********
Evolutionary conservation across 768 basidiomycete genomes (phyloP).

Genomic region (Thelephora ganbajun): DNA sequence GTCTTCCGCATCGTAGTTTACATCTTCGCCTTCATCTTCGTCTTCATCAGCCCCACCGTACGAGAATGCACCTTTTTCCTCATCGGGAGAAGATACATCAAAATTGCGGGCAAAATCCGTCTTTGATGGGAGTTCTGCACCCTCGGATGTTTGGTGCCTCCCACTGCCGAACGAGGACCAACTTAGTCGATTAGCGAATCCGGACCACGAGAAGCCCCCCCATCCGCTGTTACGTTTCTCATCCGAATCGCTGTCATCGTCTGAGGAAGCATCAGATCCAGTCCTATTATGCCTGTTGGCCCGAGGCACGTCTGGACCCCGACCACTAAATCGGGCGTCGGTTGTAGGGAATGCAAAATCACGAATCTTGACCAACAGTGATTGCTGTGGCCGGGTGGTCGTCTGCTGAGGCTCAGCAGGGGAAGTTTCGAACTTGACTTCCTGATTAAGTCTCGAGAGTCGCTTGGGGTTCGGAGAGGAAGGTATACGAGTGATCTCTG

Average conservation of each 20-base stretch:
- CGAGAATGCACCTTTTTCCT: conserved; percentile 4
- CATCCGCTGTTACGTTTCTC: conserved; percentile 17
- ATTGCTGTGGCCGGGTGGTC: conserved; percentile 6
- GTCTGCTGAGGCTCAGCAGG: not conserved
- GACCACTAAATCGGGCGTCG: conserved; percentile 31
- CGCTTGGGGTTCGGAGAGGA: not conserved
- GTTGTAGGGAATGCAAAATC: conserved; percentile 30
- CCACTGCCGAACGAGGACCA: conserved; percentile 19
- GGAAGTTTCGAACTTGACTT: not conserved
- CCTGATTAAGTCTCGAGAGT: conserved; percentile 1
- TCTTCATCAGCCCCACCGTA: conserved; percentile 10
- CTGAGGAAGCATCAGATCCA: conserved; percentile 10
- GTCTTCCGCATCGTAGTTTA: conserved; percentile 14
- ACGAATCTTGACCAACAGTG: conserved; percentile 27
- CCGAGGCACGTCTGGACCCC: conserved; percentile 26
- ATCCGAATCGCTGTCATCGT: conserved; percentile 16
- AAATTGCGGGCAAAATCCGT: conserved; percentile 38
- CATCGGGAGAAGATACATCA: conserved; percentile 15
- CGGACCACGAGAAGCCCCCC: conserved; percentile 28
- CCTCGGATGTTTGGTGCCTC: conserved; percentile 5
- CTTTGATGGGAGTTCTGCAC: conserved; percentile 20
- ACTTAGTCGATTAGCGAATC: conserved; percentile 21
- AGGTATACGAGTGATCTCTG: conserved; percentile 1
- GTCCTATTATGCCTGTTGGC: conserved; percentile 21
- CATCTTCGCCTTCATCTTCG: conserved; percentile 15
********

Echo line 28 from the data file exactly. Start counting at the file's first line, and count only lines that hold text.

- CATCTTCGCCTTCATCTTCG: conserved; percentile 15